I wonder if this is another one of those instances where people are left going “Who? Who?” at the sight of her. I know Dangan Ronpa, but I have a hunch that not a lot of others do. So I’ll do you a service and explain.
The franchise revolves around exemplary high school students being pulled in to a prestigious academy. People like the Ultimate Chef, Ultimate Swimmer, and the like all get brought into “Hope’s Peak”, only for it all to be a ploy by a freakish bear (and his shady cohorts) to have them kill one another and name the culprit in a series of class trials. Sonia shows up in the sequel as the Ultimate Princess, with all of the responsibilities and burdens that come with it. Moreover, she has to deal with murders aplenty -- and stave off the despair so desired by the baddies.
Though the odds are against her, she handles the situation like a pro; she never gets killed, never gives in to any murderous impulses, and manages to command respect as well as show compassion. Crucially, Sonia is never, ever wrong throughout the entire game. It’s up to the player to solve the murders, but Sonia offers a serious push toward the truth on multiple occasions. And then there are other times where she professes her love of serial killers, admits that she did some “disgraceful” things in front of cameras, and has a tenuous grasp of slang. Somehow by saying “Jesus! Shit! God damn!” near-unprompted, she manages to become one of the game’s funniest characters -- and it’s a game featuring anime punk rock girl Deadpool.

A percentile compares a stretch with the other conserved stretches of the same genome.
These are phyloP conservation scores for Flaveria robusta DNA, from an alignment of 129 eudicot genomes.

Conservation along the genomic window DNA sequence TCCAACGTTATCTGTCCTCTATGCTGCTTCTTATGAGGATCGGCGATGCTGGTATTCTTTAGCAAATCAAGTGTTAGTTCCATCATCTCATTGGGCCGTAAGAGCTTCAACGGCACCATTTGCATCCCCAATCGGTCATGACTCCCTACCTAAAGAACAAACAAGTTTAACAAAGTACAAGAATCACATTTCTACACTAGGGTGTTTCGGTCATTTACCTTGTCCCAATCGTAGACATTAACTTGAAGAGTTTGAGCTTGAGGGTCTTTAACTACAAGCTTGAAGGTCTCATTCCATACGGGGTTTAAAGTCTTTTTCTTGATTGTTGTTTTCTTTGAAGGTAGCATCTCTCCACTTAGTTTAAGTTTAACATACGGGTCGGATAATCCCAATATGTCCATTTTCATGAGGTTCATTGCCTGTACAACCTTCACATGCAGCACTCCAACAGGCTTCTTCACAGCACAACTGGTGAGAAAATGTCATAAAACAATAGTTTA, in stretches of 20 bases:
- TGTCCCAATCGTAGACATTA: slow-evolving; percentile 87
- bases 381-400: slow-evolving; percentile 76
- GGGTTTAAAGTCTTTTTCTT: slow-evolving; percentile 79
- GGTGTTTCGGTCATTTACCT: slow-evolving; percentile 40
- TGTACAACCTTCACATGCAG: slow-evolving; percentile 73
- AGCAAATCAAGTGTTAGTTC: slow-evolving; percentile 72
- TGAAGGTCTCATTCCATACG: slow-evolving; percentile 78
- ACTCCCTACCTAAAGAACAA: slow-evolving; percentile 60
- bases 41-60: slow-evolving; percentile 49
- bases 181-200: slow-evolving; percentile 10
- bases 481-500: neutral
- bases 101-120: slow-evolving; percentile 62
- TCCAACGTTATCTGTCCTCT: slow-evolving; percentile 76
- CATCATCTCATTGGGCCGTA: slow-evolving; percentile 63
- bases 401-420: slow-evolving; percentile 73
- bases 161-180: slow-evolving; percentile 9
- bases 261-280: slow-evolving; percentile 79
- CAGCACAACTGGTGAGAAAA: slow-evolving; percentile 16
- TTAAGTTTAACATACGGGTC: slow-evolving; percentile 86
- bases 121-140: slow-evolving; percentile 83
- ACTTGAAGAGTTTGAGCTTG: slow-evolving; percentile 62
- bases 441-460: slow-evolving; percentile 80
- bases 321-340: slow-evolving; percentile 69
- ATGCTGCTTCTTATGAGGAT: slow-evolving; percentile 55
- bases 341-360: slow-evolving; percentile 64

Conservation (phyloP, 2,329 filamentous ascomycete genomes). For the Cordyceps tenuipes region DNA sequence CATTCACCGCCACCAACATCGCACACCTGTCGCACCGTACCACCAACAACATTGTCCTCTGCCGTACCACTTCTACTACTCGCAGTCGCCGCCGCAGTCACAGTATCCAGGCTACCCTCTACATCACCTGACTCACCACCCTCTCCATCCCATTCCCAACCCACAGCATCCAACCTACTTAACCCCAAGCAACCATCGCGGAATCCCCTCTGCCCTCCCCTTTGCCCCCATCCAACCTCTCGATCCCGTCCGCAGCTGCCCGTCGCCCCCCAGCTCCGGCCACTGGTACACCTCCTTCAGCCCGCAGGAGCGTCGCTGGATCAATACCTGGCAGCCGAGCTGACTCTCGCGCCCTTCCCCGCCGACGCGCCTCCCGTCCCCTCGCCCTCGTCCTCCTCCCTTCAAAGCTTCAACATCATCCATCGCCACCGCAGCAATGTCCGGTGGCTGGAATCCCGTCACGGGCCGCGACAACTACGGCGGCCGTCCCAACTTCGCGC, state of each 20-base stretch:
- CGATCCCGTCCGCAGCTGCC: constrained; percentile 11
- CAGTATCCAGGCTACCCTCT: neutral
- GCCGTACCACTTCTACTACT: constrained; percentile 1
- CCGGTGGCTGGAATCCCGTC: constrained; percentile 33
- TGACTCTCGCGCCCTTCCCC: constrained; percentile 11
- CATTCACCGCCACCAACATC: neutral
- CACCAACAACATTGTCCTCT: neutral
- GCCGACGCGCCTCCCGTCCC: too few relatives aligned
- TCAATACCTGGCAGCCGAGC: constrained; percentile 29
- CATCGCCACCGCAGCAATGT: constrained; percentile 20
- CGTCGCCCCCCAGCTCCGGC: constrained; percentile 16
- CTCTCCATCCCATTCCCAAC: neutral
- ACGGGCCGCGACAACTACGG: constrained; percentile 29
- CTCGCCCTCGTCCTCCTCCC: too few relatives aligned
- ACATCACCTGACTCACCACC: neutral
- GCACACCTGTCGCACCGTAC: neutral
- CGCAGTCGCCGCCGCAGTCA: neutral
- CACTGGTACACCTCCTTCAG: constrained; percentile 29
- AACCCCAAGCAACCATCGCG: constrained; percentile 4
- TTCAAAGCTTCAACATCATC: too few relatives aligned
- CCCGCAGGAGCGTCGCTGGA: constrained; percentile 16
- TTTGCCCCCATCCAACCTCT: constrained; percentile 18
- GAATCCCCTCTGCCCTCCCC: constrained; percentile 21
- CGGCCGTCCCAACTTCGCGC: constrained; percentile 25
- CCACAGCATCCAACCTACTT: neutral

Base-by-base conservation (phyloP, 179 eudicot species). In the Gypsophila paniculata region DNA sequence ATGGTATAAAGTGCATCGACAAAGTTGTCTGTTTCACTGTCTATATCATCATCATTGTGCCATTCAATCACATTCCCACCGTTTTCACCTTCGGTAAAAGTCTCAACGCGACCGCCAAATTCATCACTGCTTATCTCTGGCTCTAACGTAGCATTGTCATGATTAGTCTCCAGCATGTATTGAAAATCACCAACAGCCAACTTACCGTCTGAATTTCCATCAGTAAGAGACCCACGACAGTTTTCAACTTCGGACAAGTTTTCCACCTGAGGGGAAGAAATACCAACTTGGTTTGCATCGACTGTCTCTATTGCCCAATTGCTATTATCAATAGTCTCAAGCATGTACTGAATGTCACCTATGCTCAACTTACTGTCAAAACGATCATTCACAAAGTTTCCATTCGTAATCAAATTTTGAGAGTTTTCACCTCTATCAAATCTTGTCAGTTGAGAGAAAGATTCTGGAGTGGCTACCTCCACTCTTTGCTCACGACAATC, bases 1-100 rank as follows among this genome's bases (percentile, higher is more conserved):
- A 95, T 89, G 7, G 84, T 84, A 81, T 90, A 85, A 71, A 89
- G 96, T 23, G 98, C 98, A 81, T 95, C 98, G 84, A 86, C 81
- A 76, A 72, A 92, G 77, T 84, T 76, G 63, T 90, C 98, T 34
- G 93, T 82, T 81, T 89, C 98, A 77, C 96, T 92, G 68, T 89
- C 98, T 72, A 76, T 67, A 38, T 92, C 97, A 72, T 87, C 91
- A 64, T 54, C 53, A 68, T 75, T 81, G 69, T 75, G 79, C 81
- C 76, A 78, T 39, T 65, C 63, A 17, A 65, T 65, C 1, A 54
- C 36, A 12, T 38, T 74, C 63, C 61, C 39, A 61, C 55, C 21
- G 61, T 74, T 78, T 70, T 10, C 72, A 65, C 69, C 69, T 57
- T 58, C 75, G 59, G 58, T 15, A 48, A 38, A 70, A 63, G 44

So how the hell do you top that? Well…
“It’s a good thing she has that gun. Because gosh, isn’t it nice when a female character in an RPG isn’t just a doe-eyed, waifish white mage?”
--Voltech, about 2400 words ago
This is going to come off as a contentious choice. Final Fantasy is a long-running and storied franchise, with no shortage of highs and lows. Worse yet, opinions are as varied as there are stars in the universe. Which game is the best? Which game signaled the downfall? Who’s the best character? Who’s the worst character? We’re never, ever going to come to a consensus on that front, so there’s only one option: if you have something you like (or dislike), you have to use your skills and wits to make a good case. Hopefully, I’ll do that within the next few paragraphs.
2001’s Final Fantasy 10 was the franchise’s first foray into a new generation, with far greater capacity for cutscenes and voice acting. It was (and still is) about as awkward a transition as you’d expect. Be it with the audio or the visuals, there’s a ton of awkward, stilted, and bizarre moments -- execution problems that still kind of hang around to this day. Yet somehow, the game managed to stick to some familiar territory. FF10 is built around having you play guardian (literally) to Yuna, a soft-spoken priestess who regularly gets kidnapped, slots in to the love interest role quite neatly, and has a whole subplot devoted to being forced into marriage. On the surface, things don’t look good for her. Good thing there’s more going on under the surface.